In our last blog post, we talked about the process of building a shipping container house. One of the key questions to answer is, “Am I doing this myself or am I hiring someone to take this on for me?” This week, we’re taking a trip to Houston for an example of someone who chose to take on the project themselves.
Will Breaux is a designer and homeowner in Houston, Texas-- he moved to the Midtown area in 1999 and purchased the lot on McGowen Street in 2011. After firing the first design crew that he hired to conceptualize his vision, he chose to use his own design skills and Sketchup, and started the process himself.
You can read the full saga from start to finish straight from him here, in the blog he set up and still maintains for the project. His website has the most accurate information for this project and focuses on techniques that he used, dealings with contractors and inspectors, and permitting, to name a few of the things you can find there. ALL photos have been pulled from that blog, and are accredited to Will Breaux.
He chose to have the 11 containers modified and fabricated off-site at a container yard using modular construction techniques. Making changes to the structure of the containers in this manner is less costly than doing so onsite, where the intermodal containers, equipment, and labor crews are all at the mercy of the elements. In Houston, the weather can cause severe delays for any project, so Will was able to sidestep a few headaches by doing the modifications this way.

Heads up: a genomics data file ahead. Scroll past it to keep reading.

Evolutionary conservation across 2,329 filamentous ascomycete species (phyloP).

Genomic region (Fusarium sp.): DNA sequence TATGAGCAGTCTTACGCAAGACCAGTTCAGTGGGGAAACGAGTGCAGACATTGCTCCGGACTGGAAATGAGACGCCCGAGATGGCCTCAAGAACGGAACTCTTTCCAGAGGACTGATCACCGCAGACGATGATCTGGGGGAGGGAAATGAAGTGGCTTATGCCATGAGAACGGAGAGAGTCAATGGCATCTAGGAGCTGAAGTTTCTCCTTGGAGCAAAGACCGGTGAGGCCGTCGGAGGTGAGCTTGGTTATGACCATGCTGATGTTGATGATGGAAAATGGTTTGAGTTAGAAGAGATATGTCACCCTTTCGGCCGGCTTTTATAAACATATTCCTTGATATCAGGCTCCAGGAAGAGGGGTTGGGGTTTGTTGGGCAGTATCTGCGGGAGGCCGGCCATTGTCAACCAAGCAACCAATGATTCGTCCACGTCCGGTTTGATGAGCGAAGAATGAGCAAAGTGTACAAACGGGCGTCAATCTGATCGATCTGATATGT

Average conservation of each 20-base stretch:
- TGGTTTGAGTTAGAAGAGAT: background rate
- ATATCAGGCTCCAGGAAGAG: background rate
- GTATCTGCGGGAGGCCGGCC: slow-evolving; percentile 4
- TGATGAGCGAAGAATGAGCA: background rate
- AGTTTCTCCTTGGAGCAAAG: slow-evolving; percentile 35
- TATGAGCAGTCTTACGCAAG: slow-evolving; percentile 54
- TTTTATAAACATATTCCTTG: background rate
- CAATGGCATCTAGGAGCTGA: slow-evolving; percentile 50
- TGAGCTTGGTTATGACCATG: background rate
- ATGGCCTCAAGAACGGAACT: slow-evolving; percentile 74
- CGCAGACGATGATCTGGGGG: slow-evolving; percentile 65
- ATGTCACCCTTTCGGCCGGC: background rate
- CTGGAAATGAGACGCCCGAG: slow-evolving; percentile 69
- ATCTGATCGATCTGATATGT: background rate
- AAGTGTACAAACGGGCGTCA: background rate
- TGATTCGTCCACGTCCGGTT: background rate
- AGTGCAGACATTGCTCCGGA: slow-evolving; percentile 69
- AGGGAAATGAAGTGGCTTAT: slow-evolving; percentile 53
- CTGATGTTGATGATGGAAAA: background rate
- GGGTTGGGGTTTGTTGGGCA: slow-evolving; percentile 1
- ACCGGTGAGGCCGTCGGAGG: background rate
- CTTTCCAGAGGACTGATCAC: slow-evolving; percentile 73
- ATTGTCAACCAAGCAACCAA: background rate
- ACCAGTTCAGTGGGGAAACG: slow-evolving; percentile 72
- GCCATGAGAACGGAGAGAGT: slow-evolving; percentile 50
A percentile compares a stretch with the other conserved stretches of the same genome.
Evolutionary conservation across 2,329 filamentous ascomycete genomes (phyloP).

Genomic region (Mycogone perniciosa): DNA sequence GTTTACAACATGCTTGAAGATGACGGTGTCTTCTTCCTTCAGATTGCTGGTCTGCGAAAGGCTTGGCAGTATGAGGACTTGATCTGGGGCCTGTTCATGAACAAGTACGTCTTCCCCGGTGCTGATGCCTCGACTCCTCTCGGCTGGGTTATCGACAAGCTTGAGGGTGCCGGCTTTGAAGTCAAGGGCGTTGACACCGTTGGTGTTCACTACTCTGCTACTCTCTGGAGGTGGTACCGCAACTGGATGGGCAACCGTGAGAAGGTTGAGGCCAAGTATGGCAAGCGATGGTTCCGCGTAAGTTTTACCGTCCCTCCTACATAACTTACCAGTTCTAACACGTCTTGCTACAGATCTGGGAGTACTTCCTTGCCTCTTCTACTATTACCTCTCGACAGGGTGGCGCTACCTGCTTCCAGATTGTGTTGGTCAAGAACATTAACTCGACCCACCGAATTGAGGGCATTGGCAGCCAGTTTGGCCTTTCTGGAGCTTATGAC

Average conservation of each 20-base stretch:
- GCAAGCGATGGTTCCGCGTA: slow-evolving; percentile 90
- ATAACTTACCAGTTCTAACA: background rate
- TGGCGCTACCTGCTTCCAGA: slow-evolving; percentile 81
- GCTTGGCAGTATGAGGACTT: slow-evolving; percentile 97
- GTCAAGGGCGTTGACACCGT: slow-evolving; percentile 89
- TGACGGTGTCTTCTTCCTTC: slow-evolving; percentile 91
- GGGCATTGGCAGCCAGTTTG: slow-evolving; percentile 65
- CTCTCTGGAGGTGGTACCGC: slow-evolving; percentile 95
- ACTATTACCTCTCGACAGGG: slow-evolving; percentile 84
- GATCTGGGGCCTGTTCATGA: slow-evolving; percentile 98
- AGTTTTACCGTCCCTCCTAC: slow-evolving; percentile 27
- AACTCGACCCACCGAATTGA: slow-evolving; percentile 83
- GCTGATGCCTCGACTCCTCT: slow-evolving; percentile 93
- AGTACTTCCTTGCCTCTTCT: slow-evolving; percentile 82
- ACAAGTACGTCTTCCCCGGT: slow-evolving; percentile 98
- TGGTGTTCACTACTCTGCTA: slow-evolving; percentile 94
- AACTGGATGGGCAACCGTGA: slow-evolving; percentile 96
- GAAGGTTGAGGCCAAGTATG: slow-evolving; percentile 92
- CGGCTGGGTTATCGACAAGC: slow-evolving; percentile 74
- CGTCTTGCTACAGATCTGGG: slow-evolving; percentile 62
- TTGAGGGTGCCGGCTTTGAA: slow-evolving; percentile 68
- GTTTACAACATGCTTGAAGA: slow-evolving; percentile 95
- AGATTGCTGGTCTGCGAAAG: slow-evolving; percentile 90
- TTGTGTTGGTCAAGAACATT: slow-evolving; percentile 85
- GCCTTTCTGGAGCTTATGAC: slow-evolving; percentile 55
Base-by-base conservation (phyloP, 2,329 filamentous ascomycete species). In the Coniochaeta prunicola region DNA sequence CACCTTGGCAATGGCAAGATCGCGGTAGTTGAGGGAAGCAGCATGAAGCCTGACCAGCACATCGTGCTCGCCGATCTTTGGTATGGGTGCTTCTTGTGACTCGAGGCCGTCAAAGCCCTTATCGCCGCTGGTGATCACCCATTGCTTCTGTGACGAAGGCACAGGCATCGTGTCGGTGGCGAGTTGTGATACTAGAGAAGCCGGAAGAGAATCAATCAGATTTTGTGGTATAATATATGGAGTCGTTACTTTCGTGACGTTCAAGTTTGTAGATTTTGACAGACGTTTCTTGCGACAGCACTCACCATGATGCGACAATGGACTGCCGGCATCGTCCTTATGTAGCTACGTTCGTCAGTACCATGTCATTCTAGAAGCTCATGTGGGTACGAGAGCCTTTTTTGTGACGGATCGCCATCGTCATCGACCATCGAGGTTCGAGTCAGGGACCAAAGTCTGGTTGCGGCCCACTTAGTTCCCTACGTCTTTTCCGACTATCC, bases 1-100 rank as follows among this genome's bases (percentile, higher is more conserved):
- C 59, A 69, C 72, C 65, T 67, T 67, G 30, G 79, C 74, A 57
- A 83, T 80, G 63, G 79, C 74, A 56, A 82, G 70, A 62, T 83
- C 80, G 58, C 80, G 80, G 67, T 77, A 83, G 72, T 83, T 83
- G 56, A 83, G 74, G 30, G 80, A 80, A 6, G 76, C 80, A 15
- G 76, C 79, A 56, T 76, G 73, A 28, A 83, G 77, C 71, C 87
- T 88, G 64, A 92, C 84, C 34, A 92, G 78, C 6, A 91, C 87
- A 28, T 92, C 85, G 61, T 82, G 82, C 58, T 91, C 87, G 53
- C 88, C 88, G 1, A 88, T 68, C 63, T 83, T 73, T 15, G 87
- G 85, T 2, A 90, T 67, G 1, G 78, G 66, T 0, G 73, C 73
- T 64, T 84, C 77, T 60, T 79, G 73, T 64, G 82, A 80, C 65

He relied on a trusted professional welder to do all of the remaining necessary onsite welding and fabrication-- rather than take this task on himself, he made the wise choice to put this in the hands of a seasoned pro. As we’ve mentioned previously, Container Discounts strongly recommends that any alterations and fabrications be conducted by experienced technicians; many local building departments will require it, as well.
Will had a great idea: order the windows and doors before you do the fabrication, which allows you to tailor the fabrications to the exact specifications of the windows and doors that you already have! He did much of his own installation: as Hurricane Harvey loomed over the gulf coast, no one was willing to come install them for him. Luckily, he chose to build an extremely sturdy shipping container home and used only the highest quality materials for his windows and doors-- this house wasn’t (and still isn’t) going anywhere.
A really cool feature of this home is that there is acoustic insulation above the foam insulation between the floors, which helps to dampen the sound between the levels. This is a great feature for any home, frankly, but for a home built out of industrial intermodal containers it could make a big difference in personal comfort.
Will has been living in the space since early 2019, and continues to work on the home. He’s recently hit a snag with local building departments who failed to maintain proper records of their own inspections. This is where the homeowner is their own greatest advocate: it is VITAL that you keep ANY documentation to CYA in the event “the man comes a’knockin’,” as Will put it in his blog.
We are eager to see how this stunning space develops and to find out more about how Will is doing as an owner-builder in navigating the ongoing build and the murky waters of Municipal Bureaucracy.
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